BPD mythbusters #6: Why socialization can be so freakin’ difficult

The desire to be liked, when you often feel unlikeable doesn’t make for a very good starting point for any relationship, whether it be professional, romantic or friendship. For people with BPD, everything in our being cries out: accept me, understand me, love me, help me make the hurt go away. To other people this may come across as being needy, selfish or maybe even, at times, narcissistic.

At the same time, there is the tendency to run away and be away from people as much as possible. Why? For me, socialization is often perplexing beyond all reason and emotionally draining on so many levels. After uncountable failed attempts at successful socialization and so many instances of just getting things completely f*cked up sometimes it’s just easier to avoid people all together. I often find it much more peaceful and satisfying to read a great book or watch a good movie or something.

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This causes a whole ‘nother set of problems though. I’m often labeled as quiet, standoffish, aloof, stuck-up and worse. Why can’t people understand that I just like to have my own little space of peace and quiet?? It’s not that I don’t like people. I actually love people. I just don’t like it when people start acting all kinds of nutso. I don’t feel like I’m ever rude to people. I try to be as pleasant as possible actually. And, to their credit, a lot of people get it, but a lot of other people don’t get it. Not at all. And it seems that some people really take it personal or something!

Sometimes I believe my behavior is a catalist for certain people. I say this because of so many numerous times that people have lashed out their anger at me, which I always find completely shocking. Are they mad because I didn’t join into their conversation at some point?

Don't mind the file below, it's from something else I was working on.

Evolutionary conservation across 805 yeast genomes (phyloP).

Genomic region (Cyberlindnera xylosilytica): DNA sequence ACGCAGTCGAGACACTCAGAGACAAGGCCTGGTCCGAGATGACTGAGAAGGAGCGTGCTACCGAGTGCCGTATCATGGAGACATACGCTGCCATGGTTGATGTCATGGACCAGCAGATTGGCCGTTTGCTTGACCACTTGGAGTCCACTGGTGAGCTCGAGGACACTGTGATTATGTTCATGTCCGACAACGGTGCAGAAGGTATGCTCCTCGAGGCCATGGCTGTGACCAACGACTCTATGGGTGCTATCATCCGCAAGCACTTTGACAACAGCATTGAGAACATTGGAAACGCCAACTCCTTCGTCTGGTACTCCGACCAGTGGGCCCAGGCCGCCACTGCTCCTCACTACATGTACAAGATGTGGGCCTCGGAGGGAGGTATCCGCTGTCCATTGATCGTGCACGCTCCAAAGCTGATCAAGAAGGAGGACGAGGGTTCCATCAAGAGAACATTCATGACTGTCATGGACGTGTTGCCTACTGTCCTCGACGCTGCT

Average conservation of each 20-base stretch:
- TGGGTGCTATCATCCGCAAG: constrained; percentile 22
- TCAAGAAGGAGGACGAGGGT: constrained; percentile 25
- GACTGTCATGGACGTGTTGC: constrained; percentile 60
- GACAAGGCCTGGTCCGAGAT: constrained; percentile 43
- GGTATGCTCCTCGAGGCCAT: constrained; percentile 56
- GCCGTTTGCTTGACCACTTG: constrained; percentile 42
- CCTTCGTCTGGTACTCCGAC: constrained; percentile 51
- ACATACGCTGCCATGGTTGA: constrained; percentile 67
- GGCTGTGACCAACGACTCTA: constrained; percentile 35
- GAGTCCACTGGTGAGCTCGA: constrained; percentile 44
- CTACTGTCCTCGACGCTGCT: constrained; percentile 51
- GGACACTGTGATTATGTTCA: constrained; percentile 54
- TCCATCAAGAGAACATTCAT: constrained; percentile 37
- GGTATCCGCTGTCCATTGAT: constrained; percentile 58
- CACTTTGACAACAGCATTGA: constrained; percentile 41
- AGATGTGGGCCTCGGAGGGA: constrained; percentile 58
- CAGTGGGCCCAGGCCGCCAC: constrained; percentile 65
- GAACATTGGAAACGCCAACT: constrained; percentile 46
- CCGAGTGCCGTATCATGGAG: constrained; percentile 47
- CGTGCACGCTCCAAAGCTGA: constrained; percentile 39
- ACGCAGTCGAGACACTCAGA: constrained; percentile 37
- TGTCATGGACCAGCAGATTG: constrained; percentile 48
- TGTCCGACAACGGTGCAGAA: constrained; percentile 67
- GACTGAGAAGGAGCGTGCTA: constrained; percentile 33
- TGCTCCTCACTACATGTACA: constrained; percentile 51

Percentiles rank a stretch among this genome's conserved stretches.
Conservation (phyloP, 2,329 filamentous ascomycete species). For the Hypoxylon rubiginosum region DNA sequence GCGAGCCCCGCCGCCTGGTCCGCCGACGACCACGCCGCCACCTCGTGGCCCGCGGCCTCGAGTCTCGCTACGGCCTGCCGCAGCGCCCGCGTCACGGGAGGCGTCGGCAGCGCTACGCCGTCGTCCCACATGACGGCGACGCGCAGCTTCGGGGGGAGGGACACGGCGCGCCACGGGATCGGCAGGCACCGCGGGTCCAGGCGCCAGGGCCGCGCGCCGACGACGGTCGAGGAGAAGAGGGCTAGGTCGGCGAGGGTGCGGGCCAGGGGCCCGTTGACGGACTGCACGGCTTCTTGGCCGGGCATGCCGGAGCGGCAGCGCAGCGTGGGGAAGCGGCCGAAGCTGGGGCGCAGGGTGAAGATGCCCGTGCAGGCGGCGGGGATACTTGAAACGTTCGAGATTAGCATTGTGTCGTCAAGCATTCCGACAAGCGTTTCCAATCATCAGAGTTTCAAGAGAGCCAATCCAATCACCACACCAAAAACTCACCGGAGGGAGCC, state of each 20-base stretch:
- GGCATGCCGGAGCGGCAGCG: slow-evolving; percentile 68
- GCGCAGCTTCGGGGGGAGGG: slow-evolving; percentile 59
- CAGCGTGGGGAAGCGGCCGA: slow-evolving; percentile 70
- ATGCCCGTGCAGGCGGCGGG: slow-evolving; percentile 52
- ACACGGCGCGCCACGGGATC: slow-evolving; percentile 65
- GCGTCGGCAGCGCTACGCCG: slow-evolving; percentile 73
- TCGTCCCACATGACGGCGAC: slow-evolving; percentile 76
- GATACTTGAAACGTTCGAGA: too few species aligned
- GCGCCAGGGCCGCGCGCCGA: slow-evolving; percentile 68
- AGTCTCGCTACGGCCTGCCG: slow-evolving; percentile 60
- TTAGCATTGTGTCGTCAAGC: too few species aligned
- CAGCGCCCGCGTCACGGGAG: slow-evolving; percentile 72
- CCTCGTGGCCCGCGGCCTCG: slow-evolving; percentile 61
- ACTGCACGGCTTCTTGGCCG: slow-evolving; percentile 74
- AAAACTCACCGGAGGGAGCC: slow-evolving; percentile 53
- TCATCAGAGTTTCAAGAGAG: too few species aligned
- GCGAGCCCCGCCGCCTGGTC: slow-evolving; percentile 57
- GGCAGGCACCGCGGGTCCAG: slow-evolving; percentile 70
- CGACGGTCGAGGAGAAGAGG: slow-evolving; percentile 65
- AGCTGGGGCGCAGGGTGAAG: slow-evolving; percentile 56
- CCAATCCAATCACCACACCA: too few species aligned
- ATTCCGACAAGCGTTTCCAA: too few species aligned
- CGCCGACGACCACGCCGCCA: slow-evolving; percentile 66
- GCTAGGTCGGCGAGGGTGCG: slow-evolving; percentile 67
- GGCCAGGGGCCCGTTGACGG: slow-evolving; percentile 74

Other times I believe people confuse me with someone who is weak and they think they can bully me and push me around. When I make it clear with no uncertainty whatsoever that I’m not someone who can be bullied and pushed around then I’m labeled as a bitch or someone with an attitude problem.

Even people who are cool…. hey, I don’t always get them either! Sometimes a person can go from being cool to bat-sh*t crazy at the drop of a pin. No one is perfect, everyone has their moments, but what’s with all the psycho bullsh*t?

As I’ve gotten older I wouldn’t say that I’ve gotten any better at socialization although I’ve gotten to a point where it all bothers me less and less. It all used to really depress me and on occasion it still does. The worse aspect for me these days is how it affects my professional life. I know I’ve been held back in numerous situations over the years because of my bad socialization skills, and that is tragic. It’s something I’ve been trying to remedy with varying degrees of success… it gets frustrating sometimes though, all the “rules of communication” we have to follow just to execute successful converstations! It just exhausts me!

Well, I wish there was some happy, positive way to wrap up this post but that just wouldn’t reflect reality now would it? All I can say is that I continue to try and get better at this. Hey, I’m doing the best I can.

That’s really all anyone can and should expect!